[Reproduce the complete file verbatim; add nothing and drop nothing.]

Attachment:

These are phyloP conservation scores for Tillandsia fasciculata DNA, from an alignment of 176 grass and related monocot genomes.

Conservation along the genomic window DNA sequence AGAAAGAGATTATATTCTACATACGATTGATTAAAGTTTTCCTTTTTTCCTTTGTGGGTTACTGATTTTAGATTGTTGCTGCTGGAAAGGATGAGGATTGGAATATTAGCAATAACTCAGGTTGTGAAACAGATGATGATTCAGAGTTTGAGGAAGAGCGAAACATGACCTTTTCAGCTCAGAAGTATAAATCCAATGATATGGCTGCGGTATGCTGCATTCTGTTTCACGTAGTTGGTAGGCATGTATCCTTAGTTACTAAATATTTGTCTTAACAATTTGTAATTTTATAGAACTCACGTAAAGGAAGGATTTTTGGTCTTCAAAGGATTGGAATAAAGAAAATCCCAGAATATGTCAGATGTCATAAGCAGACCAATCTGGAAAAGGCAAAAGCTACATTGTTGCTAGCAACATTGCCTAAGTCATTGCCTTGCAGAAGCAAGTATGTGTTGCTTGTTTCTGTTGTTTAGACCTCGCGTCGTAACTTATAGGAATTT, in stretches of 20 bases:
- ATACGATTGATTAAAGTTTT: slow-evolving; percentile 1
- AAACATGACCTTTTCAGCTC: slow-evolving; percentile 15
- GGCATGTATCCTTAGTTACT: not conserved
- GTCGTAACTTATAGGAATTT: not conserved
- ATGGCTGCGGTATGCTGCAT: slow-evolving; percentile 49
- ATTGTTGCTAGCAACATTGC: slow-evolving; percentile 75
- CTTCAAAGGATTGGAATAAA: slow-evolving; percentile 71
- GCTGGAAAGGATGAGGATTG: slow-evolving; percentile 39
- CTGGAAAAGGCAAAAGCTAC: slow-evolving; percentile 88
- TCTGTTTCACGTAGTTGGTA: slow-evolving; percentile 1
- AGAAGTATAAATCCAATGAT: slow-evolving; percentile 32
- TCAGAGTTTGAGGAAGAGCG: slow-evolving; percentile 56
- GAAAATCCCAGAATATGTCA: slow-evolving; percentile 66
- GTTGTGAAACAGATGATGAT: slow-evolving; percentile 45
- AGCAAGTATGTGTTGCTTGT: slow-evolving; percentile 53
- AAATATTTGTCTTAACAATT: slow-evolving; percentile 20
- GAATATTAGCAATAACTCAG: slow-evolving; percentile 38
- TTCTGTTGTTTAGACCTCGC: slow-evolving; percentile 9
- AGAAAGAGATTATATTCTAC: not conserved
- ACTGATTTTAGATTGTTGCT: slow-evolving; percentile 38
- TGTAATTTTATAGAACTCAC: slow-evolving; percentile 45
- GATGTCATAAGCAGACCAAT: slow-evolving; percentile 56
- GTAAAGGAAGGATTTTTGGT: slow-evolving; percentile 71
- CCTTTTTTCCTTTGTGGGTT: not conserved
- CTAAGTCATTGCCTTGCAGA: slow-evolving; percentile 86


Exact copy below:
These are phyloP conservation scores for Tillandsia fasciculata DNA, from an alignment of 176 grass and related monocot genomes.

Conservation along the genomic window DNA sequence AGAAAGAGATTATATTCTACATACGATTGATTAAAGTTTTCCTTTTTTCCTTTGTGGGTTACTGATTTTAGATTGTTGCTGCTGGAAAGGATGAGGATTGGAATATTAGCAATAACTCAGGTTGTGAAACAGATGATGATTCAGAGTTTGAGGAAGAGCGAAACATGACCTTTTCAGCTCAGAAGTATAAATCCAATGATATGGCTGCGGTATGCTGCATTCTGTTTCACGTAGTTGGTAGGCATGTATCCTTAGTTACTAAATATTTGTCTTAACAATTTGTAATTTTATAGAACTCACGTAAAGGAAGGATTTTTGGTCTTCAAAGGATTGGAATAAAGAAAATCCCAGAATATGTCAGATGTCATAAGCAGACCAATCTGGAAAAGGCAAAAGCTACATTGTTGCTAGCAACATTGCCTAAGTCATTGCCTTGCAGAAGCAAGTATGTGTTGCTTGTTTCTGTTGTTTAGACCTCGCGTCGTAACTTATAGGAATTT, in stretches of 20 bases:
- ATACGATTGATTAAAGTTTT: slow-evolving; percentile 1
- AAACATGACCTTTTCAGCTC: slow-evolving; percentile 15
- GGCATGTATCCTTAGTTACT: not conserved
- GTCGTAACTTATAGGAATTT: not conserved
- ATGGCTGCGGTATGCTGCAT: slow-evolving; percentile 49
- ATTGTTGCTAGCAACATTGC: slow-evolving; percentile 75
- CTTCAAAGGATTGGAATAAA: slow-evolving; percentile 71
- GCTGGAAAGGATGAGGATTG: slow-evolving; percentile 39
- CTGGAAAAGGCAAAAGCTAC: slow-evolving; percentile 88
- TCTGTTTCACGTAGTTGGTA: slow-evolving; percentile 1
- AGAAGTATAAATCCAATGAT: slow-evolving; percentile 32
- TCAGAGTTTGAGGAAGAGCG: slow-evolving; percentile 56
- GAAAATCCCAGAATATGTCA: slow-evolving; percentile 66
- GTTGTGAAACAGATGATGAT: slow-evolving; percentile 45
- AGCAAGTATGTGTTGCTTGT: slow-evolving; percentile 53
- AAATATTTGTCTTAACAATT: slow-evolving; percentile 20
- GAATATTAGCAATAACTCAG: slow-evolving; percentile 38
- TTCTGTTGTTTAGACCTCGC: slow-evolving; percentile 9
- AGAAAGAGATTATATTCTAC: not conserved
- ACTGATTTTAGATTGTTGCT: slow-evolving; percentile 38
- TGTAATTTTATAGAACTCAC: slow-evolving; percentile 45
- GATGTCATAAGCAGACCAAT: slow-evolving; percentile 56
- GTAAAGGAAGGATTTTTGGT: slow-evolving; percentile 71
- CCTTTTTTCCTTTGTGGGTT: not conserved
- CTAAGTCATTGCCTTGCAGA: slow-evolving; percentile 86